- Any single pivot 26" options out there?
- mikewsmithSubscriberMonk wrote:
Brake jack, for example, isn’t an issue when you are mincing down trails at my speed.
sometimes I found brakejack an advantage being able to squash the bike into corners so it pops out, the rest of the time it’s crap which is why people worked so hard to design it out.Posted 4 years agoahwilesSubscriber
the vpp design is as prone to brake-jack as any single pivot.
the place to go looking/feeling for brake-jack is on fast alpine Dh runs*, with fields of foot-deep braking bumps as far as the eye can see.
and even then, it’s a subtle thing. Braking bumps are harsh anyway, brake-jack just makes them *slightly* harsher.
even on a bike with zero-brake-feedback, you still need your damping set up well to deal with braking bumps, most of us don’t bother adjusting our suspension settings, or even know how to adjust them suitably, and even if you DID, you’d probably find you’d affected (probably badly) the damping settings for other stuff you have to ride over.
it’s not something to lose any sleep over.
(*obviously, the forces/effects occur in other places, but it’s even less obvious)Posted 4 years agoDanWMember
After threads like “when do you retire your full sus for winter” it kind of goes to show some of the strengths of single pivot… i.e. tons of mud clearance and less to maintain/ go wrong. Companies like SC do free bearing replacements but it’s a bit of a PITA when change time does come around if there are lots of them. After 18 months riding throughout the week in all conditions I only replaced the lower bushing on my Santa Cruz Superlight!
As for the ride of a single pivot then I would say understanding shock setup and getting someone like Loco to give it a once over (I felt it was a bit wallowy mid stroke) makes a big differences. A single pivot seems less robust to poor setup than some designs. The thing I love is single pivot is so intuitive to ride and quite like the fact you can feel the balance of the bike change as you change front/ back brake balance and get it to pop in and out of the trail. End result fast and fun… but then the OP knows all of this already 😀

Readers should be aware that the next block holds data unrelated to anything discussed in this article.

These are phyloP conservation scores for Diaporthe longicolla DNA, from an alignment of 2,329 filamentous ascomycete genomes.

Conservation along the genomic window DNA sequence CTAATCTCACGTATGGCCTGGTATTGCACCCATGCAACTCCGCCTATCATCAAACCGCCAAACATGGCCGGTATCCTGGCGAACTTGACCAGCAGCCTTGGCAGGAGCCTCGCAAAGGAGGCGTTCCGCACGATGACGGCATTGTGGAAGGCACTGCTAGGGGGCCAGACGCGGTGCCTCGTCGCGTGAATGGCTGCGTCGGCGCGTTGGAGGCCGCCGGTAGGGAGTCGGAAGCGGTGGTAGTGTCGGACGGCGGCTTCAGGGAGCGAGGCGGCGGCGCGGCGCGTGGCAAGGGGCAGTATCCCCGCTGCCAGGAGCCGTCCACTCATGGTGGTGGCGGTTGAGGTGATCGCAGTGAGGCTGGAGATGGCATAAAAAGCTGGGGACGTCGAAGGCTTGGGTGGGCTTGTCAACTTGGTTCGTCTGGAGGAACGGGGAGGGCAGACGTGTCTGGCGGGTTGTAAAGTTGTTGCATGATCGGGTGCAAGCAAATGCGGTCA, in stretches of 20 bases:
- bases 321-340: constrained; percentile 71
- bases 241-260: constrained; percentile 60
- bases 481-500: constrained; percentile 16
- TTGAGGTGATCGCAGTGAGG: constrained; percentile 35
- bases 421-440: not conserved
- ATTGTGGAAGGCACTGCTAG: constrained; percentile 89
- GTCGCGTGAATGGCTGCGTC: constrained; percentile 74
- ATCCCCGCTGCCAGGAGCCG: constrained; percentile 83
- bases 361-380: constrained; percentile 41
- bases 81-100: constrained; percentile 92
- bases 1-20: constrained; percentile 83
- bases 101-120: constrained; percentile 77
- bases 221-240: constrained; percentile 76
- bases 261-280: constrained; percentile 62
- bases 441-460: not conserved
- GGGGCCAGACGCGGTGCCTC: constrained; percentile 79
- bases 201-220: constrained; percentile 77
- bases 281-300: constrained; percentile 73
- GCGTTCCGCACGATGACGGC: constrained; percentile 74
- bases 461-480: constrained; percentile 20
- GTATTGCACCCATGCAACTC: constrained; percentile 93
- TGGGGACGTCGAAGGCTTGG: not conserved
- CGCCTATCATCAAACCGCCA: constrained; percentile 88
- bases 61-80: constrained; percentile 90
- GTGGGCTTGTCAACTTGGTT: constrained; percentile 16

I would be looking at a old model Superlight or Morewood Zula if looking to buy a single pivot for a bit of do everything riding. Only reason I no longer ride my SC Superlight is becuase I went zero pivot with a Cannondale Scalpel 8)Posted 4 years agoroverpigSubscriber
I was thinking about this brake-jack thing as I was sliding my Five around the greasy trails last night. I guess the feel of the Five as you brake into a bend is a bit different to the feel of the Trance. But they are different bikes and they feel different everywhere really. Maybe the Five digs a bit more on the way in (no bad thing really) and relaxes a bit more on the exit. But it’s pretty subtle and could just be in my head. The main issue last night was the the lack of grip from the Nobby Nic rear tyre in the crappy OEM Performance Line compound. Any subtleties in the handling were pretty irrelevant compared with that.Posted 4 years agoscottfitzMember
I had not heard of jackbrake before this thread and not noticed it on the prophet or the morewood. So its not an issue for me.
However I have changed all the bearing on a giant glory after 3 years of light use (Fuk doing that again).
Never needed to changed the one on my prophet after 5 year, still feel solid.
In my opinion Single pivots are fun to ride and simple to maintain.
I will never buy a bike with as many bearing as the glory again. For me its more hassle than it worth in the long run.
Might consider a single pivot + linkage but not this time round.Posted 4 years ago
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